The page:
Onto the fairly small Theater Wit stage, Griffin launches its ‘ship of dreams.‘ The size of the theater works perfectly to connect the audience to the emotionality of the tragic sinking. From each person’s appearance on the gangplank, Director Scott Weinstein uses his superb ensemble to pull us into their individual story and collective saga. Upon arrival, each cast member reacts to the grandiosity of the Titanic. They gape and gawk and drool over this miracle ship that is just beyond the audience’s right shoulder.
Watching the shining faces radiating amazement, I almost look over my shoulder to see this phantom ship. But I don’t need to do that because I see the Titanic in their faces. Their grins and expectations are enormous. The hope is chokingly palpable. The maiden voyage is ready to set sail. And with the benefit of hindsight, I blink back spontaneous tears. I’m already sentimentally invested in these poor souls and the ship hasn’t even left the dock.
Everything about this production is big; the ship, the cast, the sound. Under the musical direction of Elizabeth Doran, the singing is sensational. And when the entire ensemble harmonizes, the audience is enveloped in this perfect stereo-surround-sound. The intimate space is ideal for this show. We experience the thrill, the classism, the incrimination, the disaster as if we are one deckchair from it.
Weinstein masterfully executes the action on Designer Joe Schermoly’s streamlined set. The staircases in Schermoly’s nautical framework move to transport the drama from The Bridge to The Grand Salon. The efficiency and starkness of the set keeps Weinstein’s tempo brisk and the focus on the characters. During “The First Class Roster” number, the versatile Emily Grayson is cleverly and quickly introduced as multiple characters with a hat and pose change. Later, the effervescent Neala Barron (Alice) is chased by the delightfully pompous John Keating (Etches). As Barron continuously tries to join in the first class merriment, Keating firmly and smugly redirects her back to her second class designation. The hilarious Keating brings regular comedy relief to this historical catastrophe. Towards the fateful end, he dutifully declines having a drink with Ida and Isador Strauss (played by Grayson and Sean Thomas). The moment is both funny and heart-wrenching.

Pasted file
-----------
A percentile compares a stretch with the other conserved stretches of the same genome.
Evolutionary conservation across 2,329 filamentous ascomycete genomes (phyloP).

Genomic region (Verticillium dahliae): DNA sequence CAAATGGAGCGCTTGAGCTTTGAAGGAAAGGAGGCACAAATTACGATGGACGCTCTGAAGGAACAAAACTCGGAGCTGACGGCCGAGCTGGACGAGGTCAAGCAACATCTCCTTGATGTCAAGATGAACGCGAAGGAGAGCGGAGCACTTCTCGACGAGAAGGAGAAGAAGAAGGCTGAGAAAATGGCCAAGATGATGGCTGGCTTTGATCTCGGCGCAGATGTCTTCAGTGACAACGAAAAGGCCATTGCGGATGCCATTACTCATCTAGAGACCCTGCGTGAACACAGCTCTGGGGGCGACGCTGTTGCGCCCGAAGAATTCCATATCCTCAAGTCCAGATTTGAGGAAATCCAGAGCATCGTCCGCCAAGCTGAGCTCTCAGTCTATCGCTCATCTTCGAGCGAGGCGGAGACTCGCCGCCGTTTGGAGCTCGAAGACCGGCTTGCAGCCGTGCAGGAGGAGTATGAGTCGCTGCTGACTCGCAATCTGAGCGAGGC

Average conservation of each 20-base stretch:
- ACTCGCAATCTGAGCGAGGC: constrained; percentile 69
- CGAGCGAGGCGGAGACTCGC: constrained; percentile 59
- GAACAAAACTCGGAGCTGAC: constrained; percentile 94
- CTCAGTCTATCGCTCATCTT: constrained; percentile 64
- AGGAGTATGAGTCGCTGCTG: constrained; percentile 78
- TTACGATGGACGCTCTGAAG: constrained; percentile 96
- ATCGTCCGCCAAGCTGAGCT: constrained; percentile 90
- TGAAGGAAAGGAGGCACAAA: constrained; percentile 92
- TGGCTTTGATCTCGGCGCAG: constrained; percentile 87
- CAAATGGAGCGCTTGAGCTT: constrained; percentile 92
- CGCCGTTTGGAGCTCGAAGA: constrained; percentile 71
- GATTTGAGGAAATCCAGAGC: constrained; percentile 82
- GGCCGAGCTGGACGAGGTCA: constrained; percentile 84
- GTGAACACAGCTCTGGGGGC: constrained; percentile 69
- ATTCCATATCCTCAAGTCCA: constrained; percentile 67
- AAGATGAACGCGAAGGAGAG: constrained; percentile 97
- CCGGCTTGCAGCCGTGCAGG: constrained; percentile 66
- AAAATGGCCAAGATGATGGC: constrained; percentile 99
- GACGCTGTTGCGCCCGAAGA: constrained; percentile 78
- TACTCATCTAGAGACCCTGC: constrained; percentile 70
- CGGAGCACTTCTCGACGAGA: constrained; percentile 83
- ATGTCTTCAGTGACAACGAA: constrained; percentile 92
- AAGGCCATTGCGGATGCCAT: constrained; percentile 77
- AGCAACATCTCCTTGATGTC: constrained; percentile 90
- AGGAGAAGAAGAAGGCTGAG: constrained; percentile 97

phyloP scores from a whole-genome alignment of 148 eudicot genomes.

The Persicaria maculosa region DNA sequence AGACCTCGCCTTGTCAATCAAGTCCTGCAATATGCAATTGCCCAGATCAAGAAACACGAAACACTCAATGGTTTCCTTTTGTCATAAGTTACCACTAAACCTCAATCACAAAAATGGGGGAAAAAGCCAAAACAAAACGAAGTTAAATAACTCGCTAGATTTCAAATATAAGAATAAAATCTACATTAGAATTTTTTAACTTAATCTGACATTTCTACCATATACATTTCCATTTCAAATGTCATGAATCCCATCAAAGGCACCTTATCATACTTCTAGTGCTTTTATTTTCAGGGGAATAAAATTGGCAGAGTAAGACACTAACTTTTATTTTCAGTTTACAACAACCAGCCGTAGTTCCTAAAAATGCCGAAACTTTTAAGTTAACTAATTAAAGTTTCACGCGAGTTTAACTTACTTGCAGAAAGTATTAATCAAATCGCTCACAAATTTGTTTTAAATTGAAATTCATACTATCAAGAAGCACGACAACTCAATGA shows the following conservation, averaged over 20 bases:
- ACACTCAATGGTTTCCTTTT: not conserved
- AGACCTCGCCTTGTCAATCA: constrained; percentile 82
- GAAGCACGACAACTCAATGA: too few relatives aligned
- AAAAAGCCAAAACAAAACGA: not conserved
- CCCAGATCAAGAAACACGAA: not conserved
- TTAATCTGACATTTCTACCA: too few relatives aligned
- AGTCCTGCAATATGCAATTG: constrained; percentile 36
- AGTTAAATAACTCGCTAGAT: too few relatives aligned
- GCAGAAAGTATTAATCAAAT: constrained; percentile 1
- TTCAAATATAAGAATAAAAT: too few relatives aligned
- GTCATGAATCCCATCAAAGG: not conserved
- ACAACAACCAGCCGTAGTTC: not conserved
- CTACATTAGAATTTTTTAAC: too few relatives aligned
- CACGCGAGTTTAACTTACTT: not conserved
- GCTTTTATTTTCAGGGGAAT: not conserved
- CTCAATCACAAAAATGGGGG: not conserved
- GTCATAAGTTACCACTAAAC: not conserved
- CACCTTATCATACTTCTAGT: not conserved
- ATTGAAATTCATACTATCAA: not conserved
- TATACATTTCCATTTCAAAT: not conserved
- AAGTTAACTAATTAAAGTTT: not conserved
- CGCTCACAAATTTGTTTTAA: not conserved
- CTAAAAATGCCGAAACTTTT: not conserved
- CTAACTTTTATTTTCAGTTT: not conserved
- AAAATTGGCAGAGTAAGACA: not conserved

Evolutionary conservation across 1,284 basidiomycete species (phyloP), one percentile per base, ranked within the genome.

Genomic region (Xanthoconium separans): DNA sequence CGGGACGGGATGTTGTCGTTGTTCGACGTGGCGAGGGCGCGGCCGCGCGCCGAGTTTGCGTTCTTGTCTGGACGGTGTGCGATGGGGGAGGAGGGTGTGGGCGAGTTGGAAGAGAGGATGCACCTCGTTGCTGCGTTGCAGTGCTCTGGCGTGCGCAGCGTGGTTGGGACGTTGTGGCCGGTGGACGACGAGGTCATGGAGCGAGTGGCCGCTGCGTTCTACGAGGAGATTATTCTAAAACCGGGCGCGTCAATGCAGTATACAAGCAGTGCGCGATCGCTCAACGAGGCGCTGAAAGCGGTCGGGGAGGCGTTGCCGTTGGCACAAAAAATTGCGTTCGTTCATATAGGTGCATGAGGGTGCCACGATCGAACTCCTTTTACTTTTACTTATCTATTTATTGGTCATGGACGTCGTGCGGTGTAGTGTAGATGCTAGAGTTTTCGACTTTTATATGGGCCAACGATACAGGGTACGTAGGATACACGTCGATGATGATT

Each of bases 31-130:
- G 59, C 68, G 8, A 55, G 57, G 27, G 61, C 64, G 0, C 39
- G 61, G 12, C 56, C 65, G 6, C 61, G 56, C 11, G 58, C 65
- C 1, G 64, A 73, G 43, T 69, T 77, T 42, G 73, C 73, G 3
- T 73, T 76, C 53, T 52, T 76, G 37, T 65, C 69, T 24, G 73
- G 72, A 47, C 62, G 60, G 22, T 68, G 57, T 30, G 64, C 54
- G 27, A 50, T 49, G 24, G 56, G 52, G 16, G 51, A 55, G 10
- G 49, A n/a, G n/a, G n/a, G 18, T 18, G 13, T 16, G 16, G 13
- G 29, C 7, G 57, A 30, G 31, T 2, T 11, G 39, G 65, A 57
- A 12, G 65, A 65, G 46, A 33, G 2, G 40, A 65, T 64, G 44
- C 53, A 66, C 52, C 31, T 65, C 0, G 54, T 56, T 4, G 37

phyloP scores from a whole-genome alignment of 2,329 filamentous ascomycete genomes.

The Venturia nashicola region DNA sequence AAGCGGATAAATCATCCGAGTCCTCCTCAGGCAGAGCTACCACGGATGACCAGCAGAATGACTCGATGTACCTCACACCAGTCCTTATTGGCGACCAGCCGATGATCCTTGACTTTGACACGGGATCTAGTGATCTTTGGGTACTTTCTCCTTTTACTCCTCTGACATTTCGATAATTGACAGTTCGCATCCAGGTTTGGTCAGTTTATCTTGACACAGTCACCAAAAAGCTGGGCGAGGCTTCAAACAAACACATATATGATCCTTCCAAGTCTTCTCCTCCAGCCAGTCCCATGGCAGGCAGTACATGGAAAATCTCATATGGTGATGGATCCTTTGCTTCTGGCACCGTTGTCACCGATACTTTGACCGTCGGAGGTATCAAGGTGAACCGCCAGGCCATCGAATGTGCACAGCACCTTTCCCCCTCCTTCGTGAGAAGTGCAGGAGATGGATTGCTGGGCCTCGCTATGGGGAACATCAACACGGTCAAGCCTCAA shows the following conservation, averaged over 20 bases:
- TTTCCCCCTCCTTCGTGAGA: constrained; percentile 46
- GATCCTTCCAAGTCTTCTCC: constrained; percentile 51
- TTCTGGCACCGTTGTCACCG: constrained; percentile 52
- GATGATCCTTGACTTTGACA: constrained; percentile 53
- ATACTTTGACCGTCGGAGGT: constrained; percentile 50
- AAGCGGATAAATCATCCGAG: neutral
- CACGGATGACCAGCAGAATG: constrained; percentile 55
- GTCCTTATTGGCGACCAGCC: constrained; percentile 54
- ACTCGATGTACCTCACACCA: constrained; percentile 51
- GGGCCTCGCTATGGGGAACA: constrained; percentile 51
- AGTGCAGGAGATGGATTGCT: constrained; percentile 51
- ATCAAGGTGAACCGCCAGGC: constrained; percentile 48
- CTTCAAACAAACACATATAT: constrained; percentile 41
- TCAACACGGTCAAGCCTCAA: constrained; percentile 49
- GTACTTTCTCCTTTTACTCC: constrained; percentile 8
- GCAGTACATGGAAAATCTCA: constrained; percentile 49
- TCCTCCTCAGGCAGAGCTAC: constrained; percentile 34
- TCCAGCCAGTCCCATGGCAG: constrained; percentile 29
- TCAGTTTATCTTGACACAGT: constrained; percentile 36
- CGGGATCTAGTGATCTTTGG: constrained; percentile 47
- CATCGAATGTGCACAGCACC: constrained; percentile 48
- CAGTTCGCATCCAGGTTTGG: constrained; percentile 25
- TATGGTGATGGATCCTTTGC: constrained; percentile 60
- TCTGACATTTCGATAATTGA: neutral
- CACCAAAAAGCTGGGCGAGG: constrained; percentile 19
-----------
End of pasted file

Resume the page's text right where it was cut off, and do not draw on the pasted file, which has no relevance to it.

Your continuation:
Within a tight just over two hour run, Weinstein continuously pulls at our heart strings with love and loss. There is romance a float. The elopers, Matt Edmonds (Charles) and Laura McClain (Caroline), lovingly plan their future in the beautiful duet “I give you my hand.” And the established couple of forty years, Grayson and Thomas, sing a soulful and memorable “Still.” And somewhere in-between, the hopeful romantics, Justin Adair (Barnett) and Royen Kent (Bride) playfully send a proposal over the wire. These are just a few of the tender moments that endear the audience to these characters’ lives. We know these people. We want them to achieve happiness. So, when the boat hits the iceberg, we all feel the tragedy on a personal level.
In the first act, Weinstein makes us care. In the second act, Weinstein slaps us with the stinging reality. He showcases the indignation of pajama-clad rich people. (Huge shout out to costume designer Rachel Sypniewski for stunning finery). And with the slight movement of a tea cart, their annoyance turns to controlled panic. Over in third class, the uproar is more vocal and tumultuous as the Irish refuse to go down submissively with the ship. Weinstein wheels the staircases out to the middle of the stage and then has his cast run up them only to stop abruptly with no place to go. The visual is poignant both literally and symbolically. In the most unforgettable scene, Weinstein orchestrates bedlam as survivors are ripped from their loved ones’ gripping embrace to board a lifeboat. Later, he slows the pace to hoist chairs in the air in a disquieting scene among the doomed. Over and over, the resilience and resignation of humanity is heart-swelling and tear-inducing.
TITANIC is a must-see! Griffin Theatre knows how to memorably and passionately sink a ship. Brilliantly epic!
Running Time: Two hours and ten minutes includes an intermission
At Theater Wit, 1229 W. Belmont
Music and lyrics by Maury Weston
Book by Peter Stone
New orchestrations by Ian Weinberger
Directed by Scott Weinstein
Music direction by Elizabeth Doran
Thursdays, Fridays, Saturdays at 7:30pm
Sundays at 3pm
Thru December 7th
Buy Tickets at www.theaterwit.com
Production photo courtesy of Michael Brosilow
For more reviews and information on Chicago theatre, visit Theatre In Chicago.